- Great products take a long time to develop.
- The path to product/market fit is often a long one.
- Cofounder relationships are precious, and like real relationships, can be ugly when they finish; make sure to think and proceed carefully when considering who you found with.
This workshop forever changed the way I will conduct hiring.
- Gut instinct is only good for those who you shouldn't hire.
- The best predictor for success is previous behavior, NOT previous experience.
- "The average hard & productivity costs of a bad hire is 15x base salary" - Who, Geoff Smart & Randy Street
- You need a scorecard for hiring based on three things: behaviors, competencies, and outcomes. Hire for what you want the person to accomplish in THIS job, at THIS time.
- For behaviors, always ask "Tell me about a time in your career when you _____".
- Six behavioral essentials: grit, rigor, impact, teamwork, ownership, curiosity, polish.
- Competencies: technical, cultural.
- Outcomes: 3-8 specific examples of what a person must get done.
- CEOs: you are full-time recruiters. You should always be asking other people who they think is talented, and start relationships with these people.
- Selection process: filter [resumes], screen [with a call], interview [with multiple teams, for several hours], decide, reference.
- Use TORQ (Threat of a Reference Check) in questions (ie. "When I ask your old boss about ___, what would they say about ____").
- Look for STAR answers (Situation or Task, Action taken, Result).
- You should be listening more than talking during most of the interview (the end is for selling your company).
- A key interview might take 90+ minutes; make use of the scale and grade people.
- You should have multiple interview teams; only ask references once you've decided to hire.
- As usual: hire slow, fire fast.
Again, this was a transformative workshop; everyone here will probably hire like this for the rest of their careers.
Exploring Cofounder Conflict & Being Fierce
While this didn't provide the crazy mind shift that the first workshop did, it explored some issues that often aren't in entrepreneurship, mostly on the topic of emotional stability and overall happiness. The following were the main points for me:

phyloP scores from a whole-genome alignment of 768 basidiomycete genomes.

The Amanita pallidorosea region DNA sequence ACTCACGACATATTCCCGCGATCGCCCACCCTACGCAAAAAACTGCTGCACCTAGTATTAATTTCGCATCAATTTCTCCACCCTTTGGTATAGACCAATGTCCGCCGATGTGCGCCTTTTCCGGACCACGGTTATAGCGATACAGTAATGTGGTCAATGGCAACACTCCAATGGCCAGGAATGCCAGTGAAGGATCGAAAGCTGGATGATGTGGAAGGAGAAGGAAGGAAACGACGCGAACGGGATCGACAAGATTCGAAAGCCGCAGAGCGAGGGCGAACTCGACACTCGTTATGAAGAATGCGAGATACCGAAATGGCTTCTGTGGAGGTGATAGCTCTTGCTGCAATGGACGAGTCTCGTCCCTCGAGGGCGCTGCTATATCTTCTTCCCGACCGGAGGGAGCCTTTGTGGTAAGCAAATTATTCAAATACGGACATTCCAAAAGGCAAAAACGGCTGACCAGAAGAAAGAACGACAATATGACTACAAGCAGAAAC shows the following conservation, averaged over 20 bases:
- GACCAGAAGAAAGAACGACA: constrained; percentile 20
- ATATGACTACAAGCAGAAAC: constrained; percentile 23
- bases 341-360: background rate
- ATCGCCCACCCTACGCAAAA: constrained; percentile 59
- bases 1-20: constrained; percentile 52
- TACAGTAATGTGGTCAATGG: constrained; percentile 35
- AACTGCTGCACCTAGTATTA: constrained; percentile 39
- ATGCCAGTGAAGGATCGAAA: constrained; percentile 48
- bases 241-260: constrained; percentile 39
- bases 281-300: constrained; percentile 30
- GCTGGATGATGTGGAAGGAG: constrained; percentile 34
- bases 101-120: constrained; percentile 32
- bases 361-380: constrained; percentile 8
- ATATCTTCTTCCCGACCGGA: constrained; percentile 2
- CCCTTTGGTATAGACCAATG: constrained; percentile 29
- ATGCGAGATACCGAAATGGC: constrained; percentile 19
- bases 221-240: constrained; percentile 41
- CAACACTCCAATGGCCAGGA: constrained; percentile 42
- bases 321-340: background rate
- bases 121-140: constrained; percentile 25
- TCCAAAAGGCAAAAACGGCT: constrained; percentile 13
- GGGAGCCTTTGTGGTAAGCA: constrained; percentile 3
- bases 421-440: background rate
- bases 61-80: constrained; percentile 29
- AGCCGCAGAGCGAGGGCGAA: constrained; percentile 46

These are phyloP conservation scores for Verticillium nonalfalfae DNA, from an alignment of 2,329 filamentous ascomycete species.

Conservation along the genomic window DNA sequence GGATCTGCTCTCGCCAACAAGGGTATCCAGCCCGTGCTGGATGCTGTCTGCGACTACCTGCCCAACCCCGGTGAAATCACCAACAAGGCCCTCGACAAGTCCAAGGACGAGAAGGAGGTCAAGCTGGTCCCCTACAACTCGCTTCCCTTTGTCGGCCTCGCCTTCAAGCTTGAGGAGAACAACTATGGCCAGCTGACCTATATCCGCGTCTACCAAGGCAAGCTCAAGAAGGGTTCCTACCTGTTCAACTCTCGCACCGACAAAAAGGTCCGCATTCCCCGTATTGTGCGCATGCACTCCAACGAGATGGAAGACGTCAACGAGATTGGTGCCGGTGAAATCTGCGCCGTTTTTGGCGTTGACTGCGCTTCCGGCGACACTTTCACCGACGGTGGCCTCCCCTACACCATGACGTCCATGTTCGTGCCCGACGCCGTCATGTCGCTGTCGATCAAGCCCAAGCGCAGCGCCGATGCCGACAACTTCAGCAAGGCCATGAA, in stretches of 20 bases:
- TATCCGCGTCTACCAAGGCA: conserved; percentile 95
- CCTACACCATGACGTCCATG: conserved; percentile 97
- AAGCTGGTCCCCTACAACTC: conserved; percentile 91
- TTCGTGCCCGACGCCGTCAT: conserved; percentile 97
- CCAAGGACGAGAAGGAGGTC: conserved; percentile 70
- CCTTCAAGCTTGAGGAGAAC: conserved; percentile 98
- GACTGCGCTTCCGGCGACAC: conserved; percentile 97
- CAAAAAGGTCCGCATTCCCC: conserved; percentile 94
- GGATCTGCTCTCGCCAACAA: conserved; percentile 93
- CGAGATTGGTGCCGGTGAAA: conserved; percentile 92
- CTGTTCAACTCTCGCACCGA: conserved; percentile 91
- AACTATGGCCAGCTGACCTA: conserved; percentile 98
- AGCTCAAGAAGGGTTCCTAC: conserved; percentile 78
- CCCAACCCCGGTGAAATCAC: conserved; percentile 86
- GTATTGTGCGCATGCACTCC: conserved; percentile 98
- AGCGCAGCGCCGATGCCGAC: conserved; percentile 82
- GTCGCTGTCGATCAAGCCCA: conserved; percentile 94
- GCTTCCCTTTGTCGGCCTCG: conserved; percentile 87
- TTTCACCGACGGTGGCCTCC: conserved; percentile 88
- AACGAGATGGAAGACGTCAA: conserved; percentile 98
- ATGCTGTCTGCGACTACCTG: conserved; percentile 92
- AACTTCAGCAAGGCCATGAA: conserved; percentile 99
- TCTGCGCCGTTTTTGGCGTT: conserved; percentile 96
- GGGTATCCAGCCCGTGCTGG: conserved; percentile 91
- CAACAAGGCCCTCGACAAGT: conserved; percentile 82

- In general, make an effort to ask your cofounder(s) and coworkers "How are you?" and truly listen to the answer. Schedule a meeting if necessary. You should be looking to find out where they are in their personal and work life. Use a red/yellow/green scale if need be, and it's up to the person whether they elaborate.
- If you have an issue, use ONFR: Observation, Feeling, Need, Request:
- O: I noticed _______.
- F: That makes me feel ______.
- N: We need to agree on ______.
- R: Next time please ______.
- Try and get your whole team asking themselves the following, as they relate to both their work and personal lives:
- What are you not saying that needs to be said?
- What are you not hearing that's being said?
- What are you saying that's not being heard?
Emotional and overall stability is key for a person or team to function long-term. There is often a particularly masochistic culture in entrepreneurship as it relates to work-life balance, or whatever you like to call it. Regardless of the balance, make sure you know where both you and your team are on these issues.
The focus this week is definitely shifting. Despite still being busy with sponsor visits and events, there has clearly been a move back towards fast progress, and it will be fun to watch (and participate in) over the next few weeks. This also marked the end of the first half of the program. I expect the second half to be much different, though no less interesting.